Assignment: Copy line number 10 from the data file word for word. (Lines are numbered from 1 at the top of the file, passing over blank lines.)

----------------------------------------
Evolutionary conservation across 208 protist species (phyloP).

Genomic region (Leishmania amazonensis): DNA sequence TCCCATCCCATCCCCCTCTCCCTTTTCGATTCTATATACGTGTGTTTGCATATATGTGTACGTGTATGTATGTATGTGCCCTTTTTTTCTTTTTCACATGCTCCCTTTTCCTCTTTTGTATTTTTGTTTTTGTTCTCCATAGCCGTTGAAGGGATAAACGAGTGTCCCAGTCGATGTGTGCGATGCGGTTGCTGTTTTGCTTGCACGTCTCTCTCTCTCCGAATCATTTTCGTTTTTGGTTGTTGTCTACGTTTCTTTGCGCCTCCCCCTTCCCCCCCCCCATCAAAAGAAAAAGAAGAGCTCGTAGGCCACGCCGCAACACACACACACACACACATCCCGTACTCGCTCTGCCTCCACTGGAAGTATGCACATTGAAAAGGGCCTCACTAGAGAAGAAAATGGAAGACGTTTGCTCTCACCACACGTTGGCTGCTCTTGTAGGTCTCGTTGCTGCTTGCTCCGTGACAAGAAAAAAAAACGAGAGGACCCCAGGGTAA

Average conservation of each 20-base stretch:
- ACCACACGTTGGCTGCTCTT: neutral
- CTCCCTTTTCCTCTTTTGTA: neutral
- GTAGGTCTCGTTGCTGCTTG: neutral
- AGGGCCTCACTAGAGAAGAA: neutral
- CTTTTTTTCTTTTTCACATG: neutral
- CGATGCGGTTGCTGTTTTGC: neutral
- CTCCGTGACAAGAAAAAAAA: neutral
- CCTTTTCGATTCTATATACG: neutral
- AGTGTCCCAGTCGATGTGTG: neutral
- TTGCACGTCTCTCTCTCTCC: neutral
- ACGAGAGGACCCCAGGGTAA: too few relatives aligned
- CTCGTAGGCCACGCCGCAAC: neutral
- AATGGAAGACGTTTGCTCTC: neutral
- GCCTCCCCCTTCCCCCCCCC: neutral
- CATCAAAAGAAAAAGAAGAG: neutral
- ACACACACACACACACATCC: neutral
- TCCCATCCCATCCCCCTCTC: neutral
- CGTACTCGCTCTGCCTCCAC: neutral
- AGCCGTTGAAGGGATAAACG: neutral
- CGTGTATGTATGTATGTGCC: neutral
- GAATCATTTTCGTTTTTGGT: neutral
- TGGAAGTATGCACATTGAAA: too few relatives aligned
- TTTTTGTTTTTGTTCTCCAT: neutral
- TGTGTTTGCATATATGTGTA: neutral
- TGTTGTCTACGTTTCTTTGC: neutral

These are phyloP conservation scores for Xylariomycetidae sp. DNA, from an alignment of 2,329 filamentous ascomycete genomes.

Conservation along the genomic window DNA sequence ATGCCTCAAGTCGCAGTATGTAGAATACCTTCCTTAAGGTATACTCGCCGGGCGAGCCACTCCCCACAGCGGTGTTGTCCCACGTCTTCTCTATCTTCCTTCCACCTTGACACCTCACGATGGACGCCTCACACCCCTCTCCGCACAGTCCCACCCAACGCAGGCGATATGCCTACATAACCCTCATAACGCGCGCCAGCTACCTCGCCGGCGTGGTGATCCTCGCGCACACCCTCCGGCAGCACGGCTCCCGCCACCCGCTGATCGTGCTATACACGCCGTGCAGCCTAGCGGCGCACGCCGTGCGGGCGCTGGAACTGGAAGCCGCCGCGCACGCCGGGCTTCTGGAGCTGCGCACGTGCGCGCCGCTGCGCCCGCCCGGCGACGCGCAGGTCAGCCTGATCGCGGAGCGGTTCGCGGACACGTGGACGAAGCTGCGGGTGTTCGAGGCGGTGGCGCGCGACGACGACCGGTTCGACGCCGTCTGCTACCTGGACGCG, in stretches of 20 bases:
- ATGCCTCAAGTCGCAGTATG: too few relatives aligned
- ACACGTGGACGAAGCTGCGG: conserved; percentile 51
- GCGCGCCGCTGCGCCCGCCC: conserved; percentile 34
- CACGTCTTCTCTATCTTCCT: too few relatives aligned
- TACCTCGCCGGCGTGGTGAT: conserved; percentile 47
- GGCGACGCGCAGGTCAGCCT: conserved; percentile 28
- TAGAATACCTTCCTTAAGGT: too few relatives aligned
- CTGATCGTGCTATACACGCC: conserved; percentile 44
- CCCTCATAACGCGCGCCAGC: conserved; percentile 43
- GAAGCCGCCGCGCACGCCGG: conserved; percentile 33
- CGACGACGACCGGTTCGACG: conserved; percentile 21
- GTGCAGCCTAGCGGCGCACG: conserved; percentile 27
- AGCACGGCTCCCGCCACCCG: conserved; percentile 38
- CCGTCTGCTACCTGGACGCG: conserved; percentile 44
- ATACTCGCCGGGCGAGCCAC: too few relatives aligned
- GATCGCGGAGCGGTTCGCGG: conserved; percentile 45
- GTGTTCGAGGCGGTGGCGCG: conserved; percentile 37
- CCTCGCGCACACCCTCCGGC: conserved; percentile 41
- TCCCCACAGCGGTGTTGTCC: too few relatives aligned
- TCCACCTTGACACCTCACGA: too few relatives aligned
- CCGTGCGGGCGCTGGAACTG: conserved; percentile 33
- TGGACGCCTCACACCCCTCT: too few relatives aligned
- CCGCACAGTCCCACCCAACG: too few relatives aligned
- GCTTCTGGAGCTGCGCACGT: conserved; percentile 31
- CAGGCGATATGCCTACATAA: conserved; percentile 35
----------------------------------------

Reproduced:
- CTCCGTGACAAGAAAAAAAA: neutral